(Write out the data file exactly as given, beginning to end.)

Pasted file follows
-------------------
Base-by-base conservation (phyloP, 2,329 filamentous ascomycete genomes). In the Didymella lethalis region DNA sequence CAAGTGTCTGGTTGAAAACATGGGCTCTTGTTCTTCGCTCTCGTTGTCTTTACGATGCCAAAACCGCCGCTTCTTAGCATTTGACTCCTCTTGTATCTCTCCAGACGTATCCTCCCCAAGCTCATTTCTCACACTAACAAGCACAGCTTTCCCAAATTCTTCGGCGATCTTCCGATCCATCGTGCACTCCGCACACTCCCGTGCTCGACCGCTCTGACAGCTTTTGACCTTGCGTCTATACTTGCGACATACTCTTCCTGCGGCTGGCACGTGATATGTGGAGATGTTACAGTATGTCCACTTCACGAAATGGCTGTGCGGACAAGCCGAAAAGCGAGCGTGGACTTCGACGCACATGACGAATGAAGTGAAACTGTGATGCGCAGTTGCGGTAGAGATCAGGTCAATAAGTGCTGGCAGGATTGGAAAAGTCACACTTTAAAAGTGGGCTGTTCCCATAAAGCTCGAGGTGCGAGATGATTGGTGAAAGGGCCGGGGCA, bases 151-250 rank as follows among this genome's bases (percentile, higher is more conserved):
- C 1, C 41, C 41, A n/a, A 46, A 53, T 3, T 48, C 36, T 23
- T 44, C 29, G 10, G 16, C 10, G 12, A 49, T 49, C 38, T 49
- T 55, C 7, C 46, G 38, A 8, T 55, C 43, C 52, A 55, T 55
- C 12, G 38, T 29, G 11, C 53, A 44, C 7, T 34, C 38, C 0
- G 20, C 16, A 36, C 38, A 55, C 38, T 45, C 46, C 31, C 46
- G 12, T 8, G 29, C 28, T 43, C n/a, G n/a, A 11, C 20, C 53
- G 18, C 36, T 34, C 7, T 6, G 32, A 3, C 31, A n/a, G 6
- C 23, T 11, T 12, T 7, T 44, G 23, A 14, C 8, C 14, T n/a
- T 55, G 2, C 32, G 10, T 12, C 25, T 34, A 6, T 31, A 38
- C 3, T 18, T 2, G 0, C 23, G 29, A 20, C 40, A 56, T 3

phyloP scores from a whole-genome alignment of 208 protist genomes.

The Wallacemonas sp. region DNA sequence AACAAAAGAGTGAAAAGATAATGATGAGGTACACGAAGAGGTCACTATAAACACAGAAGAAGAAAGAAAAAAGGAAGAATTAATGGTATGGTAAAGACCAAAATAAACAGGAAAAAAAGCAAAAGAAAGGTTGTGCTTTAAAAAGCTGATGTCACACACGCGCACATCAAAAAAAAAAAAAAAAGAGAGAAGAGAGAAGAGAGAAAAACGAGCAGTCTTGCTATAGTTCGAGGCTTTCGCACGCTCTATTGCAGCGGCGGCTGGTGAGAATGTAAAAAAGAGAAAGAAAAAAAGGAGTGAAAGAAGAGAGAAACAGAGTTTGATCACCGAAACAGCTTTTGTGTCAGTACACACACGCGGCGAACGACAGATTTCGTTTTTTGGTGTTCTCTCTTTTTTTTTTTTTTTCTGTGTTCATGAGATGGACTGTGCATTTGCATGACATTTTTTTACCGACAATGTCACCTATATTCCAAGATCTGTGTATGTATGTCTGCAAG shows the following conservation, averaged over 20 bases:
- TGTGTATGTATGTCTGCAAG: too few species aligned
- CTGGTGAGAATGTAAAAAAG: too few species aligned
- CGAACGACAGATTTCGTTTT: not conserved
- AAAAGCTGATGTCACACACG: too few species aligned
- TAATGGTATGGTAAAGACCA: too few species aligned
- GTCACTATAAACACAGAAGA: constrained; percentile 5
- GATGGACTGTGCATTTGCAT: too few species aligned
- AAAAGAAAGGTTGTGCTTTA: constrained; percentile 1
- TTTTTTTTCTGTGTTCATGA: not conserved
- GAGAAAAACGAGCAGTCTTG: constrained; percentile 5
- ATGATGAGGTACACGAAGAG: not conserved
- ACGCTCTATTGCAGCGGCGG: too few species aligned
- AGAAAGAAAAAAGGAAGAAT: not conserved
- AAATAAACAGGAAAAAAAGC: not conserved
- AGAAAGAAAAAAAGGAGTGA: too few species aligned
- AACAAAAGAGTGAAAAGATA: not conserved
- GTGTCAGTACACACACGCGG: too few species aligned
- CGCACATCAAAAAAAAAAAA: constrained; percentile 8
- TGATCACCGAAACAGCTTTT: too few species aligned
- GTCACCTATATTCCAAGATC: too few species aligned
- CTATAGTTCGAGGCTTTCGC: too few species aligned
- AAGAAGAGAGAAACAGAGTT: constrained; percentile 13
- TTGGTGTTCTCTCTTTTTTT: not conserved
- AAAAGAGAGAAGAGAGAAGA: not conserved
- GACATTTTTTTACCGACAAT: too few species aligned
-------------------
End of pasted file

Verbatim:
Base-by-base conservation (phyloP, 2,329 filamentous ascomycete genomes). In the Didymella lethalis region DNA sequence CAAGTGTCTGGTTGAAAACATGGGCTCTTGTTCTTCGCTCTCGTTGTCTTTACGATGCCAAAACCGCCGCTTCTTAGCATTTGACTCCTCTTGTATCTCTCCAGACGTATCCTCCCCAAGCTCATTTCTCACACTAACAAGCACAGCTTTCCCAAATTCTTCGGCGATCTTCCGATCCATCGTGCACTCCGCACACTCCCGTGCTCGACCGCTCTGACAGCTTTTGACCTTGCGTCTATACTTGCGACATACTCTTCCTGCGGCTGGCACGTGATATGTGGAGATGTTACAGTATGTCCACTTCACGAAATGGCTGTGCGGACAAGCCGAAAAGCGAGCGTGGACTTCGACGCACATGACGAATGAAGTGAAACTGTGATGCGCAGTTGCGGTAGAGATCAGGTCAATAAGTGCTGGCAGGATTGGAAAAGTCACACTTTAAAAGTGGGCTGTTCCCATAAAGCTCGAGGTGCGAGATGATTGGTGAAAGGGCCGGGGCA, bases 151-250 rank as follows among this genome's bases (percentile, higher is more conserved):
- C 1, C 41, C 41, A n/a, A 46, A 53, T 3, T 48, C 36, T 23
- T 44, C 29, G 10, G 16, C 10, G 12, A 49, T 49, C 38, T 49
- T 55, C 7, C 46, G 38, A 8, T 55, C 43, C 52, A 55, T 55
- C 12, G 38, T 29, G 11, C 53, A 44, C 7, T 34, C 38, C 0
- G 20, C 16, A 36, C 38, A 55, C 38, T 45, C 46, C 31, C 46
- G 12, T 8, G 29, C 28, T 43, C n/a, G n/a, A 11, C 20, C 53
- G 18, C 36, T 34, C 7, T 6, G 32, A 3, C 31, A n/a, G 6
- C 23, T 11, T 12, T 7, T 44, G 23, A 14, C 8, C 14, T n/a
- T 55, G 2, C 32, G 10, T 12, C 25, T 34, A 6, T 31, A 38
- C 3, T 18, T 2, G 0, C 23, G 29, A 20, C 40, A 56, T 3

phyloP scores from a whole-genome alignment of 208 protist genomes.

The Wallacemonas sp. region DNA sequence AACAAAAGAGTGAAAAGATAATGATGAGGTACACGAAGAGGTCACTATAAACACAGAAGAAGAAAGAAAAAAGGAAGAATTAATGGTATGGTAAAGACCAAAATAAACAGGAAAAAAAGCAAAAGAAAGGTTGTGCTTTAAAAAGCTGATGTCACACACGCGCACATCAAAAAAAAAAAAAAAAGAGAGAAGAGAGAAGAGAGAAAAACGAGCAGTCTTGCTATAGTTCGAGGCTTTCGCACGCTCTATTGCAGCGGCGGCTGGTGAGAATGTAAAAAAGAGAAAGAAAAAAAGGAGTGAAAGAAGAGAGAAACAGAGTTTGATCACCGAAACAGCTTTTGTGTCAGTACACACACGCGGCGAACGACAGATTTCGTTTTTTGGTGTTCTCTCTTTTTTTTTTTTTTTCTGTGTTCATGAGATGGACTGTGCATTTGCATGACATTTTTTTACCGACAATGTCACCTATATTCCAAGATCTGTGTATGTATGTCTGCAAG shows the following conservation, averaged over 20 bases:
- TGTGTATGTATGTCTGCAAG: too few species aligned
- CTGGTGAGAATGTAAAAAAG: too few species aligned
- CGAACGACAGATTTCGTTTT: not conserved
- AAAAGCTGATGTCACACACG: too few species aligned
- TAATGGTATGGTAAAGACCA: too few species aligned
- GTCACTATAAACACAGAAGA: constrained; percentile 5
- GATGGACTGTGCATTTGCAT: too few species aligned
- AAAAGAAAGGTTGTGCTTTA: constrained; percentile 1
- TTTTTTTTCTGTGTTCATGA: not conserved
- GAGAAAAACGAGCAGTCTTG: constrained; percentile 5
- ATGATGAGGTACACGAAGAG: not conserved
- ACGCTCTATTGCAGCGGCGG: too few species aligned
- AGAAAGAAAAAAGGAAGAAT: not conserved
- AAATAAACAGGAAAAAAAGC: not conserved
- AGAAAGAAAAAAAGGAGTGA: too few species aligned
- AACAAAAGAGTGAAAAGATA: not conserved
- GTGTCAGTACACACACGCGG: too few species aligned
- CGCACATCAAAAAAAAAAAA: constrained; percentile 8
- TGATCACCGAAACAGCTTTT: too few species aligned
- GTCACCTATATTCCAAGATC: too few species aligned
- CTATAGTTCGAGGCTTTCGC: too few species aligned
- AAGAAGAGAGAAACAGAGTT: constrained; percentile 13
- TTGGTGTTCTCTCTTTTTTT: not conserved
- AAAAGAGAGAAGAGAGAAGA: not conserved
- GACATTTTTTTACCGACAAT: too few species aligned